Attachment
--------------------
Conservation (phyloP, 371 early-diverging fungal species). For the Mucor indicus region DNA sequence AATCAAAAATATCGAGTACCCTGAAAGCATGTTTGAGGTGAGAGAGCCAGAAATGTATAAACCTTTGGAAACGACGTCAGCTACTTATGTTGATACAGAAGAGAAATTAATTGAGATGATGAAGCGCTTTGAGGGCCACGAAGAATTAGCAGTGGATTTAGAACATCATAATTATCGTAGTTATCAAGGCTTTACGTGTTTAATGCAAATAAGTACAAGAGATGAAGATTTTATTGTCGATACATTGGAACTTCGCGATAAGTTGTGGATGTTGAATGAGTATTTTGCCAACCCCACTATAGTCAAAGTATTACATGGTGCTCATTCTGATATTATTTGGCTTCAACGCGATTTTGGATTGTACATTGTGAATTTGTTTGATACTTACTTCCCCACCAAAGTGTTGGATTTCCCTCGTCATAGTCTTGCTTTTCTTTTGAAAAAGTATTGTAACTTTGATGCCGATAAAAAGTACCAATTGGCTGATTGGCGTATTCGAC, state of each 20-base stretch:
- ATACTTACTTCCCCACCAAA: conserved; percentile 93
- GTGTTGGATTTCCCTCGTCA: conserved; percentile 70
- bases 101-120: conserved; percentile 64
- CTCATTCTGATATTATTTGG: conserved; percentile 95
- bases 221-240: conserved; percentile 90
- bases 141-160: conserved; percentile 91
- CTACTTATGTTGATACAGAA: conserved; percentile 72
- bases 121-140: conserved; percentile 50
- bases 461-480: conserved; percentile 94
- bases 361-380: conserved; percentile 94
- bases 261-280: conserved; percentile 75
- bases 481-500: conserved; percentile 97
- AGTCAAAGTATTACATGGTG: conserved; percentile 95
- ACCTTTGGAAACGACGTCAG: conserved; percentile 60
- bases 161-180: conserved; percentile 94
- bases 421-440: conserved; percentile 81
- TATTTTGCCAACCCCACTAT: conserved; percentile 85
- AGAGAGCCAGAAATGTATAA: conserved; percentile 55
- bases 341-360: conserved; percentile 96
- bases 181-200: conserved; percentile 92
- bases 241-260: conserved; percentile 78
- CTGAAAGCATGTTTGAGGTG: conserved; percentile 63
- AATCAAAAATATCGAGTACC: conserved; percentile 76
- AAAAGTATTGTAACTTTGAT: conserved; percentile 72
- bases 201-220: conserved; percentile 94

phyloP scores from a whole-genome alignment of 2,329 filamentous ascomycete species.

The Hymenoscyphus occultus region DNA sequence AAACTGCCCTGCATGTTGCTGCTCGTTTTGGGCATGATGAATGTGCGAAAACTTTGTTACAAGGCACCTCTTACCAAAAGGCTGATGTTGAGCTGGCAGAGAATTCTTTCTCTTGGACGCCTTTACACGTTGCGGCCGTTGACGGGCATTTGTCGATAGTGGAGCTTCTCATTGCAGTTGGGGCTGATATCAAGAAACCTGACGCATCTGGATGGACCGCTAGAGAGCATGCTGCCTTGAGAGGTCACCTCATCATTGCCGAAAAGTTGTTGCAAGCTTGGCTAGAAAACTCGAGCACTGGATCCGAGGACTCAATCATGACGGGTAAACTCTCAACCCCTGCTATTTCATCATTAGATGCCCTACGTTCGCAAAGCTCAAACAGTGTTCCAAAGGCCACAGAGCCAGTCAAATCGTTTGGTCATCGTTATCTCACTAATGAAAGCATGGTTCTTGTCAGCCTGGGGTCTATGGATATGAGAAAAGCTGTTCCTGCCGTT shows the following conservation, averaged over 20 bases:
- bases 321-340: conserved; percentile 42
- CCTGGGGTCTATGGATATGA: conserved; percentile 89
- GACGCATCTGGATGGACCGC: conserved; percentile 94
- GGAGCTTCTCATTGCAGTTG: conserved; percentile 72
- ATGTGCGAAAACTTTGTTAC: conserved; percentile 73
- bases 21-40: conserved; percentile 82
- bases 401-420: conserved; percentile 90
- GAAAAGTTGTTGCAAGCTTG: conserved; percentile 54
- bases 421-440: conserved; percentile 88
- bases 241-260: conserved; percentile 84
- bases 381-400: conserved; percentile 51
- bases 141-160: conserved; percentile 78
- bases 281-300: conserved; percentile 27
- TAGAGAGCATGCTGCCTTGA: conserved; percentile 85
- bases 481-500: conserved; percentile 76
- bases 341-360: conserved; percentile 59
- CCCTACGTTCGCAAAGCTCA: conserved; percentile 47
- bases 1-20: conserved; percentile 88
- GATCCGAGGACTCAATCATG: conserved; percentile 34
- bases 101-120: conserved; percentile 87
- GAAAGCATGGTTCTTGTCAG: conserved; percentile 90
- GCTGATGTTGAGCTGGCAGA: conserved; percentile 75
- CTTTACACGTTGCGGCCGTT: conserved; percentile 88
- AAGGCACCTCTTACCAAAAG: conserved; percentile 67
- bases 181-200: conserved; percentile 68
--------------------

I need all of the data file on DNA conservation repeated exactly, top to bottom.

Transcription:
Conservation (phyloP, 371 early-diverging fungal species). For the Mucor indicus region DNA sequence AATCAAAAATATCGAGTACCCTGAAAGCATGTTTGAGGTGAGAGAGCCAGAAATGTATAAACCTTTGGAAACGACGTCAGCTACTTATGTTGATACAGAAGAGAAATTAATTGAGATGATGAAGCGCTTTGAGGGCCACGAAGAATTAGCAGTGGATTTAGAACATCATAATTATCGTAGTTATCAAGGCTTTACGTGTTTAATGCAAATAAGTACAAGAGATGAAGATTTTATTGTCGATACATTGGAACTTCGCGATAAGTTGTGGATGTTGAATGAGTATTTTGCCAACCCCACTATAGTCAAAGTATTACATGGTGCTCATTCTGATATTATTTGGCTTCAACGCGATTTTGGATTGTACATTGTGAATTTGTTTGATACTTACTTCCCCACCAAAGTGTTGGATTTCCCTCGTCATAGTCTTGCTTTTCTTTTGAAAAAGTATTGTAACTTTGATGCCGATAAAAAGTACCAATTGGCTGATTGGCGTATTCGAC, state of each 20-base stretch:
- ATACTTACTTCCCCACCAAA: conserved; percentile 93
- GTGTTGGATTTCCCTCGTCA: conserved; percentile 70
- bases 101-120: conserved; percentile 64
- CTCATTCTGATATTATTTGG: conserved; percentile 95
- bases 221-240: conserved; percentile 90
- bases 141-160: conserved; percentile 91
- CTACTTATGTTGATACAGAA: conserved; percentile 72
- bases 121-140: conserved; percentile 50
- bases 461-480: conserved; percentile 94
- bases 361-380: conserved; percentile 94
- bases 261-280: conserved; percentile 75
- bases 481-500: conserved; percentile 97
- AGTCAAAGTATTACATGGTG: conserved; percentile 95
- ACCTTTGGAAACGACGTCAG: conserved; percentile 60
- bases 161-180: conserved; percentile 94
- bases 421-440: conserved; percentile 81
- TATTTTGCCAACCCCACTAT: conserved; percentile 85
- AGAGAGCCAGAAATGTATAA: conserved; percentile 55
- bases 341-360: conserved; percentile 96
- bases 181-200: conserved; percentile 92
- bases 241-260: conserved; percentile 78
- CTGAAAGCATGTTTGAGGTG: conserved; percentile 63
- AATCAAAAATATCGAGTACC: conserved; percentile 76
- AAAAGTATTGTAACTTTGAT: conserved; percentile 72
- bases 201-220: conserved; percentile 94

phyloP scores from a whole-genome alignment of 2,329 filamentous ascomycete species.

The Hymenoscyphus occultus region DNA sequence AAACTGCCCTGCATGTTGCTGCTCGTTTTGGGCATGATGAATGTGCGAAAACTTTGTTACAAGGCACCTCTTACCAAAAGGCTGATGTTGAGCTGGCAGAGAATTCTTTCTCTTGGACGCCTTTACACGTTGCGGCCGTTGACGGGCATTTGTCGATAGTGGAGCTTCTCATTGCAGTTGGGGCTGATATCAAGAAACCTGACGCATCTGGATGGACCGCTAGAGAGCATGCTGCCTTGAGAGGTCACCTCATCATTGCCGAAAAGTTGTTGCAAGCTTGGCTAGAAAACTCGAGCACTGGATCCGAGGACTCAATCATGACGGGTAAACTCTCAACCCCTGCTATTTCATCATTAGATGCCCTACGTTCGCAAAGCTCAAACAGTGTTCCAAAGGCCACAGAGCCAGTCAAATCGTTTGGTCATCGTTATCTCACTAATGAAAGCATGGTTCTTGTCAGCCTGGGGTCTATGGATATGAGAAAAGCTGTTCCTGCCGTT shows the following conservation, averaged over 20 bases:
- bases 321-340: conserved; percentile 42
- CCTGGGGTCTATGGATATGA: conserved; percentile 89
- GACGCATCTGGATGGACCGC: conserved; percentile 94
- GGAGCTTCTCATTGCAGTTG: conserved; percentile 72
- ATGTGCGAAAACTTTGTTAC: conserved; percentile 73
- bases 21-40: conserved; percentile 82
- bases 401-420: conserved; percentile 90
- GAAAAGTTGTTGCAAGCTTG: conserved; percentile 54
- bases 421-440: conserved; percentile 88
- bases 241-260: conserved; percentile 84
- bases 381-400: conserved; percentile 51
- bases 141-160: conserved; percentile 78
- bases 281-300: conserved; percentile 27
- TAGAGAGCATGCTGCCTTGA: conserved; percentile 85
- bases 481-500: conserved; percentile 76
- bases 341-360: conserved; percentile 59
- CCCTACGTTCGCAAAGCTCA: conserved; percentile 47
- bases 1-20: conserved; percentile 88
- GATCCGAGGACTCAATCATG: conserved; percentile 34
- bases 101-120: conserved; percentile 87
- GAAAGCATGGTTCTTGTCAG: conserved; percentile 90
- GCTGATGTTGAGCTGGCAGA: conserved; percentile 75
- CTTTACACGTTGCGGCCGTT: conserved; percentile 88
- AAGGCACCTCTTACCAAAAG: conserved; percentile 67
- bases 181-200: conserved; percentile 68